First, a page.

"Sleepwalker," 2014, Painted Bronze, 66 inches x 48 inches x 36 inches.

Tony Matelli “Sleepwalker,” 2014, Painted Bronze, 66 inches x 48 inches x 36 inches. Photo: Tony Matelli.

A balding white man in sagging white briefs staggers in place, arms outstretched, face slack and eyes closed. Tourists crowd around to take pictures. An old man reaches out to touch the briefs. A child runs up to kick his legs.

None of that is ever going to bother the Sleepwalker because he’s not real. Tony Matelli’s ‘Sleepwalker’ is a lifelike and life-sized sculpture of painted bronze, part of his public art exhibit around the themes of different kinds of travel called “Wanderlust.” It was installed in the High Line Park in Manhattan during the last week of April.

This isn’t “Wanderlust’s” debut. In 2014, the exhibit was installed at Wellesley College, where ‘Sleepwalker’ caused no small amount of comment and some controversy, including a thousand signature petition to have the sculpture removed. The school denied the petition, but Matelli was thrilled by the conversation and attention his piece attracted.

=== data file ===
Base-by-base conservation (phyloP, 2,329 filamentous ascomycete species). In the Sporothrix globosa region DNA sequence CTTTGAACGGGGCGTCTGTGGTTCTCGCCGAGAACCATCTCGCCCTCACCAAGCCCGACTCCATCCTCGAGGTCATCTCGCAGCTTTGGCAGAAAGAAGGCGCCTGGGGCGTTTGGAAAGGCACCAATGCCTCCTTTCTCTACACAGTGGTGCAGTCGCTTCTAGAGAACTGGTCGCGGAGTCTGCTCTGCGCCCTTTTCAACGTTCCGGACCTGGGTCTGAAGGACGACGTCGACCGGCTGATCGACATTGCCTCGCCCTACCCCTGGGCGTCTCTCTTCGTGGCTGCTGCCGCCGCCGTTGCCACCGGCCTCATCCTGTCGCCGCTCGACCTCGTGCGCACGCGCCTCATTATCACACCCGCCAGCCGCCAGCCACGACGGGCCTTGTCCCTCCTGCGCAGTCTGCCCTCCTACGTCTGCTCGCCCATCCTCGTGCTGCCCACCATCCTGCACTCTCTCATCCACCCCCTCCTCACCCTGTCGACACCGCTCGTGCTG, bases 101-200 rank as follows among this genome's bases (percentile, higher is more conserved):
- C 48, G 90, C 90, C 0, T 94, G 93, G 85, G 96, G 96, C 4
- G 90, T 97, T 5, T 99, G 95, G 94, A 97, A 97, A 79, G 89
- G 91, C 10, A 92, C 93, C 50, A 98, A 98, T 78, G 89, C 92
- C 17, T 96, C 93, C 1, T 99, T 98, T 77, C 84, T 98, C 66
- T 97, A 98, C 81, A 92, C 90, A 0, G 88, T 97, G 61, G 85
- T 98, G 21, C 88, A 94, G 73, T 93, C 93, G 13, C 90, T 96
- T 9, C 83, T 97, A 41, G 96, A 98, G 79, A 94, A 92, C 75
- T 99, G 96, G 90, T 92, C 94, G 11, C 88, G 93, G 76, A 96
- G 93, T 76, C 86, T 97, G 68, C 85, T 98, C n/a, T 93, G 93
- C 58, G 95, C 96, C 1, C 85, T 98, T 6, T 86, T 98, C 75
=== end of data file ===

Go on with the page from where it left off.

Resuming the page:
Curators from the Davis Museum of Art at Wellesley College provide a context for Matelli’s controversial work:

Matelli’s Sleepwalker—considered up close—is a man in deep sleep. Arms outstretched, eyes closed, he appears vulnerable and unaware against the snowy backdrop of the space around him. He is not naked. He is profoundly passive. He is inert, as sculpture. But he does inspire narrative. He appears to have drifted away from wherever he belongs, and one wonders why; one wonders also how he has gotten so lost, so off course. He is a figure of pathos, and one that warrants our measured consideration. Perhaps he carries metaphorical weight.

So far, no one in New York has petitioned for ‘Sleepwalker’s’ removal, but it’s only been there a week. The statue’s realism has attracted a lot of tourist photos, hundreds a day stopping to take a selfie with the unconscious man of bronze. It will remain in its new situation for at least a year, along with the rest of “Wanderlust” displayed in the area.